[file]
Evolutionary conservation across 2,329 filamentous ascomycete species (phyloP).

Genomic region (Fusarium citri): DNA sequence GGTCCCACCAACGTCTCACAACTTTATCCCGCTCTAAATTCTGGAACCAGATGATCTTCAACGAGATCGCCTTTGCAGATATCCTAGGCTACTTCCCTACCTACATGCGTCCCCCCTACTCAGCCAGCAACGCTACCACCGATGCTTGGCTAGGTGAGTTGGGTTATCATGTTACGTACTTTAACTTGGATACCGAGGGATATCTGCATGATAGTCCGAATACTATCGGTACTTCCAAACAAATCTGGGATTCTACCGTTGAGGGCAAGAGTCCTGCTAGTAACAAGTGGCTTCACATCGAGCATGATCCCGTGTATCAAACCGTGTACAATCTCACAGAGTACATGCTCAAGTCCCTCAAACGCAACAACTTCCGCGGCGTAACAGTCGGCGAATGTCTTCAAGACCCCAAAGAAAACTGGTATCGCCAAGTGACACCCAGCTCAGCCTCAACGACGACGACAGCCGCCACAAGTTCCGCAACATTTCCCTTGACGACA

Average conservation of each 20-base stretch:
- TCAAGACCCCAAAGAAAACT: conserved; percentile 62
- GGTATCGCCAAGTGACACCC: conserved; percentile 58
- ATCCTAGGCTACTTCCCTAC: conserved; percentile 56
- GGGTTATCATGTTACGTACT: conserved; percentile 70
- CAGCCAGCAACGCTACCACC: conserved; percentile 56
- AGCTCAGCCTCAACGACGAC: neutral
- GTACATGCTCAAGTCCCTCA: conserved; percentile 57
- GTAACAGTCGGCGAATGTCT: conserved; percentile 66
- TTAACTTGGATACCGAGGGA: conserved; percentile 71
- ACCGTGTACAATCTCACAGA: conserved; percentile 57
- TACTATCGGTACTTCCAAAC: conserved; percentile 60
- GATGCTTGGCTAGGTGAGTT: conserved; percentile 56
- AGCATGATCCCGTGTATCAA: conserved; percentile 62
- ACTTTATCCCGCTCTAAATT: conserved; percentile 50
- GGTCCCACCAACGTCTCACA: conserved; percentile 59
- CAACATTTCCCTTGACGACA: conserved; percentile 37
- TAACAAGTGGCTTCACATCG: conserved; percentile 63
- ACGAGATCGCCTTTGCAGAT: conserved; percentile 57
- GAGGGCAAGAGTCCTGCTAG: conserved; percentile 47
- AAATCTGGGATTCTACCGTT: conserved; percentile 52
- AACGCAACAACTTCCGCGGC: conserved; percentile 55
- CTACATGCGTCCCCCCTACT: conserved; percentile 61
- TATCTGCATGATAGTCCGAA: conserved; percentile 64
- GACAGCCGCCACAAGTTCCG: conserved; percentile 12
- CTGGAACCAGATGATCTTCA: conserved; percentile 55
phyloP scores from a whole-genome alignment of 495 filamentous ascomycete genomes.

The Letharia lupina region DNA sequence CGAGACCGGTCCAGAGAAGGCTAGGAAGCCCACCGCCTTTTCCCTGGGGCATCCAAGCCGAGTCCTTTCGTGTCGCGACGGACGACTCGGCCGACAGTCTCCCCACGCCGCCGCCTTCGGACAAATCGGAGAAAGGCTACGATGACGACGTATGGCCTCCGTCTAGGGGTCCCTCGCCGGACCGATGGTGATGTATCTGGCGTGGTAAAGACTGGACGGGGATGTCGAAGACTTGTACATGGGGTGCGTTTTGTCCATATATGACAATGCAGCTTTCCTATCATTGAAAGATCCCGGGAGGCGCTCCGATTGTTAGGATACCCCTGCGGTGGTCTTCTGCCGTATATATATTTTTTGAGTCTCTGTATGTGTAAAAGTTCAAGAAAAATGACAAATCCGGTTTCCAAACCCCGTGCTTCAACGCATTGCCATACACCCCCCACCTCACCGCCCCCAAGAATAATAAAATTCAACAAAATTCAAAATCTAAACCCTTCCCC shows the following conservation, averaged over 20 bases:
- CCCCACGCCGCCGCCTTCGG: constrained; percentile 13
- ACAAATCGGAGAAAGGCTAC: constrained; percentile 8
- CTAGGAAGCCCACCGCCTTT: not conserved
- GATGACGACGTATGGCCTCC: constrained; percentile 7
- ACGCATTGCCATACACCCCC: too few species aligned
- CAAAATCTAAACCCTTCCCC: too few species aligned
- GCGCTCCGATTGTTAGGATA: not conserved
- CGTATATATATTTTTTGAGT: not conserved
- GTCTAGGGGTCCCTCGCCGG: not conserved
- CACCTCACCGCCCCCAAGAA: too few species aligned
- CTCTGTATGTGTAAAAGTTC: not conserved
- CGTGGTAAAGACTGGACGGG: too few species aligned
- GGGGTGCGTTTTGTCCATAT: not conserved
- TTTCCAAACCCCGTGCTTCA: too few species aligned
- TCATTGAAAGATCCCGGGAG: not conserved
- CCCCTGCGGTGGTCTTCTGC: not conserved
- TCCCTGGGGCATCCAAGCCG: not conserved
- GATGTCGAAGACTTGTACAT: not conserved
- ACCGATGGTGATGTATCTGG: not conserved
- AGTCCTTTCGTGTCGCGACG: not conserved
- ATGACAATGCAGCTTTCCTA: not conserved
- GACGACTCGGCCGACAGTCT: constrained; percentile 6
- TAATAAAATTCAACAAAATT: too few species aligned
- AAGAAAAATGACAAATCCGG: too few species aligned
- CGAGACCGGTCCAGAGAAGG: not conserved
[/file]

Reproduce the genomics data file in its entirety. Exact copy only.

Evolutionary conservation across 2,329 filamentous ascomycete species (phyloP).

Genomic region (Fusarium citri): DNA sequence GGTCCCACCAACGTCTCACAACTTTATCCCGCTCTAAATTCTGGAACCAGATGATCTTCAACGAGATCGCCTTTGCAGATATCCTAGGCTACTTCCCTACCTACATGCGTCCCCCCTACTCAGCCAGCAACGCTACCACCGATGCTTGGCTAGGTGAGTTGGGTTATCATGTTACGTACTTTAACTTGGATACCGAGGGATATCTGCATGATAGTCCGAATACTATCGGTACTTCCAAACAAATCTGGGATTCTACCGTTGAGGGCAAGAGTCCTGCTAGTAACAAGTGGCTTCACATCGAGCATGATCCCGTGTATCAAACCGTGTACAATCTCACAGAGTACATGCTCAAGTCCCTCAAACGCAACAACTTCCGCGGCGTAACAGTCGGCGAATGTCTTCAAGACCCCAAAGAAAACTGGTATCGCCAAGTGACACCCAGCTCAGCCTCAACGACGACGACAGCCGCCACAAGTTCCGCAACATTTCCCTTGACGACA

Average conservation of each 20-base stretch:
- TCAAGACCCCAAAGAAAACT: conserved; percentile 62
- GGTATCGCCAAGTGACACCC: conserved; percentile 58
- ATCCTAGGCTACTTCCCTAC: conserved; percentile 56
- GGGTTATCATGTTACGTACT: conserved; percentile 70
- CAGCCAGCAACGCTACCACC: conserved; percentile 56
- AGCTCAGCCTCAACGACGAC: neutral
- GTACATGCTCAAGTCCCTCA: conserved; percentile 57
- GTAACAGTCGGCGAATGTCT: conserved; percentile 66
- TTAACTTGGATACCGAGGGA: conserved; percentile 71
- ACCGTGTACAATCTCACAGA: conserved; percentile 57
- TACTATCGGTACTTCCAAAC: conserved; percentile 60
- GATGCTTGGCTAGGTGAGTT: conserved; percentile 56
- AGCATGATCCCGTGTATCAA: conserved; percentile 62
- ACTTTATCCCGCTCTAAATT: conserved; percentile 50
- GGTCCCACCAACGTCTCACA: conserved; percentile 59
- CAACATTTCCCTTGACGACA: conserved; percentile 37
- TAACAAGTGGCTTCACATCG: conserved; percentile 63
- ACGAGATCGCCTTTGCAGAT: conserved; percentile 57
- GAGGGCAAGAGTCCTGCTAG: conserved; percentile 47
- AAATCTGGGATTCTACCGTT: conserved; percentile 52
- AACGCAACAACTTCCGCGGC: conserved; percentile 55
- CTACATGCGTCCCCCCTACT: conserved; percentile 61
- TATCTGCATGATAGTCCGAA: conserved; percentile 64
- GACAGCCGCCACAAGTTCCG: conserved; percentile 12
- CTGGAACCAGATGATCTTCA: conserved; percentile 55
phyloP scores from a whole-genome alignment of 495 filamentous ascomycete genomes.

The Letharia lupina region DNA sequence CGAGACCGGTCCAGAGAAGGCTAGGAAGCCCACCGCCTTTTCCCTGGGGCATCCAAGCCGAGTCCTTTCGTGTCGCGACGGACGACTCGGCCGACAGTCTCCCCACGCCGCCGCCTTCGGACAAATCGGAGAAAGGCTACGATGACGACGTATGGCCTCCGTCTAGGGGTCCCTCGCCGGACCGATGGTGATGTATCTGGCGTGGTAAAGACTGGACGGGGATGTCGAAGACTTGTACATGGGGTGCGTTTTGTCCATATATGACAATGCAGCTTTCCTATCATTGAAAGATCCCGGGAGGCGCTCCGATTGTTAGGATACCCCTGCGGTGGTCTTCTGCCGTATATATATTTTTTGAGTCTCTGTATGTGTAAAAGTTCAAGAAAAATGACAAATCCGGTTTCCAAACCCCGTGCTTCAACGCATTGCCATACACCCCCCACCTCACCGCCCCCAAGAATAATAAAATTCAACAAAATTCAAAATCTAAACCCTTCCCC shows the following conservation, averaged over 20 bases:
- CCCCACGCCGCCGCCTTCGG: constrained; percentile 13
- ACAAATCGGAGAAAGGCTAC: constrained; percentile 8
- CTAGGAAGCCCACCGCCTTT: not conserved
- GATGACGACGTATGGCCTCC: constrained; percentile 7
- ACGCATTGCCATACACCCCC: too few species aligned
- CAAAATCTAAACCCTTCCCC: too few species aligned
- GCGCTCCGATTGTTAGGATA: not conserved
- CGTATATATATTTTTTGAGT: not conserved
- GTCTAGGGGTCCCTCGCCGG: not conserved
- CACCTCACCGCCCCCAAGAA: too few species aligned
- CTCTGTATGTGTAAAAGTTC: not conserved
- CGTGGTAAAGACTGGACGGG: too few species aligned
- GGGGTGCGTTTTGTCCATAT: not conserved
- TTTCCAAACCCCGTGCTTCA: too few species aligned
- TCATTGAAAGATCCCGGGAG: not conserved
- CCCCTGCGGTGGTCTTCTGC: not conserved
- TCCCTGGGGCATCCAAGCCG: not conserved
- GATGTCGAAGACTTGTACAT: not conserved
- ACCGATGGTGATGTATCTGG: not conserved
- AGTCCTTTCGTGTCGCGACG: not conserved
- ATGACAATGCAGCTTTCCTA: not conserved
- GACGACTCGGCCGACAGTCT: constrained; percentile 6
- TAATAAAATTCAACAAAATT: too few species aligned
- AAGAAAAATGACAAATCCGG: too few species aligned
- CGAGACCGGTCCAGAGAAGG: not conserved